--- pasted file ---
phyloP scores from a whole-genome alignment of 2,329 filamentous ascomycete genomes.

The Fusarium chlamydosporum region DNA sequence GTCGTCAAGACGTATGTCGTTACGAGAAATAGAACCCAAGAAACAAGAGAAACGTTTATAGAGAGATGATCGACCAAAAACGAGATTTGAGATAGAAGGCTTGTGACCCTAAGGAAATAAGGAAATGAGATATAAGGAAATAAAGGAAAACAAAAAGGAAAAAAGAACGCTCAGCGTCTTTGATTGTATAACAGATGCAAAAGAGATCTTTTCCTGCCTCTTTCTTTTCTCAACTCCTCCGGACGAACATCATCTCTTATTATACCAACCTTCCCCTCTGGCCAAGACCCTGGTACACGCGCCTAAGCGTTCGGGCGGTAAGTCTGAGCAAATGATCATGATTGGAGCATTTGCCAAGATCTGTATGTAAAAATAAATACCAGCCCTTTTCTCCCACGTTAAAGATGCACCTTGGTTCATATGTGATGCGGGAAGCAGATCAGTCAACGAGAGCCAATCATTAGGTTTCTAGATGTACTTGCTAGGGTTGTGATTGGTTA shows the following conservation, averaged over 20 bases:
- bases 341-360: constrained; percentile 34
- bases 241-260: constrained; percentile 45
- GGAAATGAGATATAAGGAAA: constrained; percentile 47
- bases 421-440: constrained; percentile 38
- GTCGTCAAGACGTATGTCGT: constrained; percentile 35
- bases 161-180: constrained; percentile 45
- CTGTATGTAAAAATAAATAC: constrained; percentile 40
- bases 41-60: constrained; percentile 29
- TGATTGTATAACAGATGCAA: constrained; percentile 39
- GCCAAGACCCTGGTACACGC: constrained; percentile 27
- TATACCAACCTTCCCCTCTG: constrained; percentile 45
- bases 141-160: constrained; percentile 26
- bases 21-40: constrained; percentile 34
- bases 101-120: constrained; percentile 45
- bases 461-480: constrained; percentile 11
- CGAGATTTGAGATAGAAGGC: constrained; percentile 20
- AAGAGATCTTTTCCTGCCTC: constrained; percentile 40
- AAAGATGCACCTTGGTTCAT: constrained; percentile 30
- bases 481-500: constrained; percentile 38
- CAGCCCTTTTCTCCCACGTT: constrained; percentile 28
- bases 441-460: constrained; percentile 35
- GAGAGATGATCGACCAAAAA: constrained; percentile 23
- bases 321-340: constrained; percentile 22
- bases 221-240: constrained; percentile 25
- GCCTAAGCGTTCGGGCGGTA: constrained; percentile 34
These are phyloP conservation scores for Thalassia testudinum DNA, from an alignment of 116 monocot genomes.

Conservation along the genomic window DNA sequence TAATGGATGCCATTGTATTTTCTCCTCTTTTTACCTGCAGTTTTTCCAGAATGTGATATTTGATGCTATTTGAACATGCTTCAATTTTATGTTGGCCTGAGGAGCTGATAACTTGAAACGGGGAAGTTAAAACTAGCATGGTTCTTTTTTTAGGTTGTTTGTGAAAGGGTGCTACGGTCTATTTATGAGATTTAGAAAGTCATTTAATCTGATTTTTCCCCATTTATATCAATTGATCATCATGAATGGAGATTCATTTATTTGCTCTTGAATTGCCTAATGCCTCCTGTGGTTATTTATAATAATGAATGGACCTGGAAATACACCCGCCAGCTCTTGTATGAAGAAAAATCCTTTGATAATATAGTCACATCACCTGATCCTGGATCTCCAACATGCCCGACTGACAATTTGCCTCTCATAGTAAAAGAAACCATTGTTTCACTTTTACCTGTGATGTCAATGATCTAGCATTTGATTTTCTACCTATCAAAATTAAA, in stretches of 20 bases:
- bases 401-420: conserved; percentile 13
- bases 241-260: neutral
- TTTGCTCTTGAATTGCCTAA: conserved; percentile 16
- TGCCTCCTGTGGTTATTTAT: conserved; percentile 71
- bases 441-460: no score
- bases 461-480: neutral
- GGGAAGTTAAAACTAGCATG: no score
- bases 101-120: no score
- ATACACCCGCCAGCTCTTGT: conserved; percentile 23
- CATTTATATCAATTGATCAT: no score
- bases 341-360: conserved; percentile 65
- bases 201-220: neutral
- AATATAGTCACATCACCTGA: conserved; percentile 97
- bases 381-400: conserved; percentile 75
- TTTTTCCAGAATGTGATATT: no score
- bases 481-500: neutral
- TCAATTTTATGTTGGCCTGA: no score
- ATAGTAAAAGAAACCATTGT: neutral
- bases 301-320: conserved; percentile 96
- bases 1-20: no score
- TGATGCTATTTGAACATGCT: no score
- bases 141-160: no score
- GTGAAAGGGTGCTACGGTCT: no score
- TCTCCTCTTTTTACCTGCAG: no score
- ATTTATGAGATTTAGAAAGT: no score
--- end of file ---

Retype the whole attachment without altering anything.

phyloP scores from a whole-genome alignment of 2,329 filamentous ascomycete genomes.

The Fusarium chlamydosporum region DNA sequence GTCGTCAAGACGTATGTCGTTACGAGAAATAGAACCCAAGAAACAAGAGAAACGTTTATAGAGAGATGATCGACCAAAAACGAGATTTGAGATAGAAGGCTTGTGACCCTAAGGAAATAAGGAAATGAGATATAAGGAAATAAAGGAAAACAAAAAGGAAAAAAGAACGCTCAGCGTCTTTGATTGTATAACAGATGCAAAAGAGATCTTTTCCTGCCTCTTTCTTTTCTCAACTCCTCCGGACGAACATCATCTCTTATTATACCAACCTTCCCCTCTGGCCAAGACCCTGGTACACGCGCCTAAGCGTTCGGGCGGTAAGTCTGAGCAAATGATCATGATTGGAGCATTTGCCAAGATCTGTATGTAAAAATAAATACCAGCCCTTTTCTCCCACGTTAAAGATGCACCTTGGTTCATATGTGATGCGGGAAGCAGATCAGTCAACGAGAGCCAATCATTAGGTTTCTAGATGTACTTGCTAGGGTTGTGATTGGTTA shows the following conservation, averaged over 20 bases:
- bases 341-360: constrained; percentile 34
- bases 241-260: constrained; percentile 45
- GGAAATGAGATATAAGGAAA: constrained; percentile 47
- bases 421-440: constrained; percentile 38
- GTCGTCAAGACGTATGTCGT: constrained; percentile 35
- bases 161-180: constrained; percentile 45
- CTGTATGTAAAAATAAATAC: constrained; percentile 40
- bases 41-60: constrained; percentile 29
- TGATTGTATAACAGATGCAA: constrained; percentile 39
- GCCAAGACCCTGGTACACGC: constrained; percentile 27
- TATACCAACCTTCCCCTCTG: constrained; percentile 45
- bases 141-160: constrained; percentile 26
- bases 21-40: constrained; percentile 34
- bases 101-120: constrained; percentile 45
- bases 461-480: constrained; percentile 11
- CGAGATTTGAGATAGAAGGC: constrained; percentile 20
- AAGAGATCTTTTCCTGCCTC: constrained; percentile 40
- AAAGATGCACCTTGGTTCAT: constrained; percentile 30
- bases 481-500: constrained; percentile 38
- CAGCCCTTTTCTCCCACGTT: constrained; percentile 28
- bases 441-460: constrained; percentile 35
- GAGAGATGATCGACCAAAAA: constrained; percentile 23
- bases 321-340: constrained; percentile 22
- bases 221-240: constrained; percentile 25
- GCCTAAGCGTTCGGGCGGTA: constrained; percentile 34
These are phyloP conservation scores for Thalassia testudinum DNA, from an alignment of 116 monocot genomes.

Conservation along the genomic window DNA sequence TAATGGATGCCATTGTATTTTCTCCTCTTTTTACCTGCAGTTTTTCCAGAATGTGATATTTGATGCTATTTGAACATGCTTCAATTTTATGTTGGCCTGAGGAGCTGATAACTTGAAACGGGGAAGTTAAAACTAGCATGGTTCTTTTTTTAGGTTGTTTGTGAAAGGGTGCTACGGTCTATTTATGAGATTTAGAAAGTCATTTAATCTGATTTTTCCCCATTTATATCAATTGATCATCATGAATGGAGATTCATTTATTTGCTCTTGAATTGCCTAATGCCTCCTGTGGTTATTTATAATAATGAATGGACCTGGAAATACACCCGCCAGCTCTTGTATGAAGAAAAATCCTTTGATAATATAGTCACATCACCTGATCCTGGATCTCCAACATGCCCGACTGACAATTTGCCTCTCATAGTAAAAGAAACCATTGTTTCACTTTTACCTGTGATGTCAATGATCTAGCATTTGATTTTCTACCTATCAAAATTAAA, in stretches of 20 bases:
- bases 401-420: conserved; percentile 13
- bases 241-260: neutral
- TTTGCTCTTGAATTGCCTAA: conserved; percentile 16
- TGCCTCCTGTGGTTATTTAT: conserved; percentile 71
- bases 441-460: no score
- bases 461-480: neutral
- GGGAAGTTAAAACTAGCATG: no score
- bases 101-120: no score
- ATACACCCGCCAGCTCTTGT: conserved; percentile 23
- CATTTATATCAATTGATCAT: no score
- bases 341-360: conserved; percentile 65
- bases 201-220: neutral
- AATATAGTCACATCACCTGA: conserved; percentile 97
- bases 381-400: conserved; percentile 75
- TTTTTCCAGAATGTGATATT: no score
- bases 481-500: neutral
- TCAATTTTATGTTGGCCTGA: no score
- ATAGTAAAAGAAACCATTGT: neutral
- bases 301-320: conserved; percentile 96
- bases 1-20: no score
- TGATGCTATTTGAACATGCT: no score
- bases 141-160: no score
- GTGAAAGGGTGCTACGGTCT: no score
- TCTCCTCTTTTTACCTGCAG: no score
- ATTTATGAGATTTAGAAAGT: no score